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Answered 2017-07-04 17:08:58

The lower a material's specific heat, the more its temperature increases when heat is absorbed.

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A substance with a high specific heat will easily change temperature.


change in temperature does not effect specific heat. for example,specific heat of water is 4.14 j/g.k at any temperature


Heat which causes a change in temperature of substance is called specific heat.


heat constant = mass * specific heat capacity * temperature change


Hi, heat transferred = mass x specific heat capacity x rise/fall in temperature If heat is lost then fall in temperature If heat is gained then rise in temperature. More the transfer then greater the difference in temperature.


Yes. Specific heat capacity is the amount of heat energy required to change the temperature of the material, so a material with high specific heat needs a lot of heat energy for its temperature to go up.



They both can change temperature


C = q/(m)(∆T)specific heat capacity = heat/(mass)(change in temperature)


A high specific heat tells you that it is hard to change the temperature of a substance.


(Mass) x (Specific Heat Capacity)*(change in temperature)


heat does not effect specific heat. for example if water has a high specific heat, a change in heat wont effect its specific heat.P.S if you don't like my answer, please improve it.I like people who are honest.Heat is a form of energy. Heat either changes the state of matter from solid to liquid to gas OR it changes the temperature.Specific heat (also called specific heat capacity) is the amount of heat that a substance (like water) absorbs when exactly one gram of that substance is heated so that its temperature increases by one degree Celsius. The specific heat relates three quantities: the heat applied, the temperature change, and the mass of the object.An amount of heat may be 100 calories.The specific heat capacity allows us to calculate the temperature change for a quantity of a substance to which that heat is applied.Since the specific heat of water is 1 calorie per gram degree Celsius if 100 calories is applied to 50 grams of water then the temperature only changes 2 degrees Celsius.


Yes, enthalpy = mass x specific heat x change in temperature.


the formula to find specific heat is specific heat= calories/mass X change in temperature.


The specific heat is the amount of heat per unit mass required to raise the temperature by one degree Celsius. The relationship between heat and temperature change is usually expressed in the form shown below where c is the specific heat. The relationship does not apply if a phase change is encountered, because the heat added or removed during a phase change does not change the temperature.


The unit of specific heat is Joules per gram per degree (C) or Joules per gram per degree (K). It comes from Q (heat) per mass per change in temperature (T) or Specific heat = Heat (Q)/ Mass(M) . Change in Temperature (Delta T).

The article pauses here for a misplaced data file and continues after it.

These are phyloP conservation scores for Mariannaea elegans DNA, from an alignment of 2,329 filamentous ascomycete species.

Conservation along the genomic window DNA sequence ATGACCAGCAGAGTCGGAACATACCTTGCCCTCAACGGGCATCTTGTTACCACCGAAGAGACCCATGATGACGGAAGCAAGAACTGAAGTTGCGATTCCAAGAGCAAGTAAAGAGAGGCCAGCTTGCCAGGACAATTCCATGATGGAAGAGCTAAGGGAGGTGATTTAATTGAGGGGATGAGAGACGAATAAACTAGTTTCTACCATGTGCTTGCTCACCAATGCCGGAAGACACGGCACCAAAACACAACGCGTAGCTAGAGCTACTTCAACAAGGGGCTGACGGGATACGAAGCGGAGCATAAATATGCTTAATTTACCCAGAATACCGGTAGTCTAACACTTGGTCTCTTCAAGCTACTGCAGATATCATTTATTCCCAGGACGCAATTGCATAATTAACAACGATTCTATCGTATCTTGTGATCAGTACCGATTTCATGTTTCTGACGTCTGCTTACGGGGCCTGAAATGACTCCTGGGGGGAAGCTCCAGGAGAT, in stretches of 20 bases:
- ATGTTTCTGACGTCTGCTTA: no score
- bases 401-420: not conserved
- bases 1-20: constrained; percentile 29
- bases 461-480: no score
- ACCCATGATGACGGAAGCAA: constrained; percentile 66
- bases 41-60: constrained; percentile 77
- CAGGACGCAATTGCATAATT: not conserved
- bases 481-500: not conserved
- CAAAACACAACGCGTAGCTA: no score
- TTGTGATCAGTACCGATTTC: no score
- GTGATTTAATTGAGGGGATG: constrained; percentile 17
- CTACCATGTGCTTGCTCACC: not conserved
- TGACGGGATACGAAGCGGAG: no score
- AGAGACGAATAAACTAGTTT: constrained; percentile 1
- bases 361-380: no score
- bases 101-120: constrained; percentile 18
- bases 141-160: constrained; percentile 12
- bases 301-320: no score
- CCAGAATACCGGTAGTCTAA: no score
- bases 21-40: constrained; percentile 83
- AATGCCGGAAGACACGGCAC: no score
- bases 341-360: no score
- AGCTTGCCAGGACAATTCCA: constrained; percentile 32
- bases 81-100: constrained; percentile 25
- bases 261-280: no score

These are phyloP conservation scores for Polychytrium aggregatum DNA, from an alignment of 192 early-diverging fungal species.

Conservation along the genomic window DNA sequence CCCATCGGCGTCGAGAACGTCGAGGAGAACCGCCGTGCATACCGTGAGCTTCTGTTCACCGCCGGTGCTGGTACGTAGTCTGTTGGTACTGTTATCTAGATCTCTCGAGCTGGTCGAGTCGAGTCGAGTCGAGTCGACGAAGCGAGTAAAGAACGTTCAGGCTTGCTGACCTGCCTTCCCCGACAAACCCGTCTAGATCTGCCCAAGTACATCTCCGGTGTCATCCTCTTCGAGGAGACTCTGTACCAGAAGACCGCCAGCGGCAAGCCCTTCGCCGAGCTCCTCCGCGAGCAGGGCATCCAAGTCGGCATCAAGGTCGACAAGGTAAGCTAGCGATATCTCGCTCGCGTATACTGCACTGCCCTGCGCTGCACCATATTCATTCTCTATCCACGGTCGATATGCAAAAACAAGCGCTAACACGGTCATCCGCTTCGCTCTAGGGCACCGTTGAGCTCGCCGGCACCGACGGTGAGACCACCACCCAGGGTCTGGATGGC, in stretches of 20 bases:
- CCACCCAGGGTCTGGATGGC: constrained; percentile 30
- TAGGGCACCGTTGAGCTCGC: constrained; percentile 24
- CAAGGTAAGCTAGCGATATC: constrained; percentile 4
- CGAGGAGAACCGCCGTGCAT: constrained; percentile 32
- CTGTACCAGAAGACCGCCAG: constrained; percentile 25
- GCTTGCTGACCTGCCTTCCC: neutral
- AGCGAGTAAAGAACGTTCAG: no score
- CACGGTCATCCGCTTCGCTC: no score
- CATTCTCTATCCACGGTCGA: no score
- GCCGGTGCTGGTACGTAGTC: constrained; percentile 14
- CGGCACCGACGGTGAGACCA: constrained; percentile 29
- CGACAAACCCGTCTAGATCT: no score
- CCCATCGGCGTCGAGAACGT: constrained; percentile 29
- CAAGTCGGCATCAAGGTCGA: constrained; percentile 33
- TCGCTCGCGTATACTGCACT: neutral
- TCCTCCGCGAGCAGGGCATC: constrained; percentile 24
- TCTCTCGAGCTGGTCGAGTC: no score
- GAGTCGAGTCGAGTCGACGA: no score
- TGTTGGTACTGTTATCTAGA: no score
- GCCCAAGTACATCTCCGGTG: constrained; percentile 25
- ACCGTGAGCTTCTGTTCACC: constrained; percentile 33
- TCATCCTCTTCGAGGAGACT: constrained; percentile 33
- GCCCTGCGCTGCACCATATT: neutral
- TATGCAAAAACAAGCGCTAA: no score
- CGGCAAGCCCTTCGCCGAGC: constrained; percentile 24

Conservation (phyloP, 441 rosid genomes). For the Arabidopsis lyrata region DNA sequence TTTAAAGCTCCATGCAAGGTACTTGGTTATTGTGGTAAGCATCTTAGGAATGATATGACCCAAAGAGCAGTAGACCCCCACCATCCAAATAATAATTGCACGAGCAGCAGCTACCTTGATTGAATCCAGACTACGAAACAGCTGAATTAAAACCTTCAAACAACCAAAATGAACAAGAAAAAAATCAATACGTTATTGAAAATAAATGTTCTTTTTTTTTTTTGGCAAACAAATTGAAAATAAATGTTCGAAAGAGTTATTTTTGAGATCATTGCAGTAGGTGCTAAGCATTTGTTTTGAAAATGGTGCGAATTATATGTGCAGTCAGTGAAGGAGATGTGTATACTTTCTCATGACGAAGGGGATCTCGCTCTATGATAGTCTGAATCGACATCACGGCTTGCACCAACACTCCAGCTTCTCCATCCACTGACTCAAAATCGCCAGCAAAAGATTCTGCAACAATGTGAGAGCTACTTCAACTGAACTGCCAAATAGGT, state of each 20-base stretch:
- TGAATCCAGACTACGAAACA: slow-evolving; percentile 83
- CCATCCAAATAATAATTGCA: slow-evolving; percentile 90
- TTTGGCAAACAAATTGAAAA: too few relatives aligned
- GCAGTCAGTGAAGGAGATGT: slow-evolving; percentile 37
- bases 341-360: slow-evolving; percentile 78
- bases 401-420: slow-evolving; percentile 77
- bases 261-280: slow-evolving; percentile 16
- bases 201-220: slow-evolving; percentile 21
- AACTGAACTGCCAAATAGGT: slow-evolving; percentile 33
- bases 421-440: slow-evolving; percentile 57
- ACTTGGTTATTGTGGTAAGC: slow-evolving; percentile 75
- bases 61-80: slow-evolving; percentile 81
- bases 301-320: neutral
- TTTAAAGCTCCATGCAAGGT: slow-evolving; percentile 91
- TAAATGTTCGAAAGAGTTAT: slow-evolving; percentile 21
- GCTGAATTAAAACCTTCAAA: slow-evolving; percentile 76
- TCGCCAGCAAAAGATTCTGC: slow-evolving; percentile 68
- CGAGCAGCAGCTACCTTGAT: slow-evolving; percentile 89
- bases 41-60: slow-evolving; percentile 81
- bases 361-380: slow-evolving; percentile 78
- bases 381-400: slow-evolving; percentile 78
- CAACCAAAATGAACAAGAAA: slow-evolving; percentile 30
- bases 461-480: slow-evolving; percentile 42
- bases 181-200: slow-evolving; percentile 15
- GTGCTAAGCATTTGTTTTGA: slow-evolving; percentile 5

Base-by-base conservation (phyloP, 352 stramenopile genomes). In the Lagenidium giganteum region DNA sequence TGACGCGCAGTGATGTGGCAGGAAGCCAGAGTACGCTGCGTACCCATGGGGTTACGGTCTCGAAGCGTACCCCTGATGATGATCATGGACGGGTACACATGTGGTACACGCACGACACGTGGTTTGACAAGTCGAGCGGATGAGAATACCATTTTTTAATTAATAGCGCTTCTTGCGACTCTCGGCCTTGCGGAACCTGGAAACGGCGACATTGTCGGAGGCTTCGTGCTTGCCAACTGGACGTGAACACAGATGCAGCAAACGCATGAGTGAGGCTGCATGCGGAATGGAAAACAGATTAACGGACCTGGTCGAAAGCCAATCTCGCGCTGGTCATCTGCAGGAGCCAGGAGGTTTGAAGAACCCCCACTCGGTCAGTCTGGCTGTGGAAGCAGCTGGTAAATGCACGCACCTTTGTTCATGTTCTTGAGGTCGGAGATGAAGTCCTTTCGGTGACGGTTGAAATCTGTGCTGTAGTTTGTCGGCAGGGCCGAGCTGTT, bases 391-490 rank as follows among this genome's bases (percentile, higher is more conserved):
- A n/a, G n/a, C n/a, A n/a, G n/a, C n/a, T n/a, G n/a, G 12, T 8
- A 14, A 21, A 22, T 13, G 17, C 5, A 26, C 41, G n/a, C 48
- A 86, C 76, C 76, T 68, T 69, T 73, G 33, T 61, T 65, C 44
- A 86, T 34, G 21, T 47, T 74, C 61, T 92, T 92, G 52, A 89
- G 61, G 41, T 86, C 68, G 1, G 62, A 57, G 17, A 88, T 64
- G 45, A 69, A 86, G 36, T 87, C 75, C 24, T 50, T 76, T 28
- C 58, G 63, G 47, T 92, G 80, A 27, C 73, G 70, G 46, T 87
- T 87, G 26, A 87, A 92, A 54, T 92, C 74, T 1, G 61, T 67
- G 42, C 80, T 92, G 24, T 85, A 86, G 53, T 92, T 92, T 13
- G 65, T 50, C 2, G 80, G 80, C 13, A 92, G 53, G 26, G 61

No. The specific heat of water is 4.18 J/K/g or 1.0 cal/K/g no matter what the temperature.


Specific heat can be used to measure changes in thermal energy by using the equation: Change in thermal energy = mass x Change in temperature x specific heat


If you know the temperature and mass of an object, and the temperature, mass, and specific heat of the water, if you dunk the object in the water, and measure the temperature of the water and the object (once the object and water have the same temperature), using reasoning skills and/or equations you can figure out the specific heat of the object. Historically the specific heat was related to SH of water . Water being 1 That now is seen as archaic. The specific heat (of a substance) is the amount of heat per unit mass required to raise the temperature by one degree Celsius. This does not apply if a phase change is encountered. Every substance has to be measured separately .


The difference between heat and temperature is that heat is the amount of energy given off by a piece of matter, and Specific Heat indicates the amount of heat necessary to change 1g of something by 1 degree. Temperature measures change in heat.


the amount of heat need to increase the temperature of 1 g of a substnace 1 C; also called specific heat capacity


The effect of temperature on specific heat of material is referred to as specific heat capacity.


The specific heat capacity is the energy required to change the temperature of 1 gram of substance by 1 degree Celsius. Energy = Cg x m x change in T(oC) The specific heat of water = 4.18 J / oC /g where m is mass in grams, J is Joules, oC is change in temperature.


The specific heat of any substance can be found by calculating the amount of heat required to raise a unit mass quantity of it by 1 degree. The relationship between heat and temperature change is Q=cm(change in T) where Q is heat in Joules, c is the specific heat, m is the mass, and T is the temperature.


The correct formula for specific heat is c = m * (change in temperature) / Q where m is the mass and Q is the heat added. Specific heat is the amount of heat per unit mas required to raise the temperature by 1 degree C.



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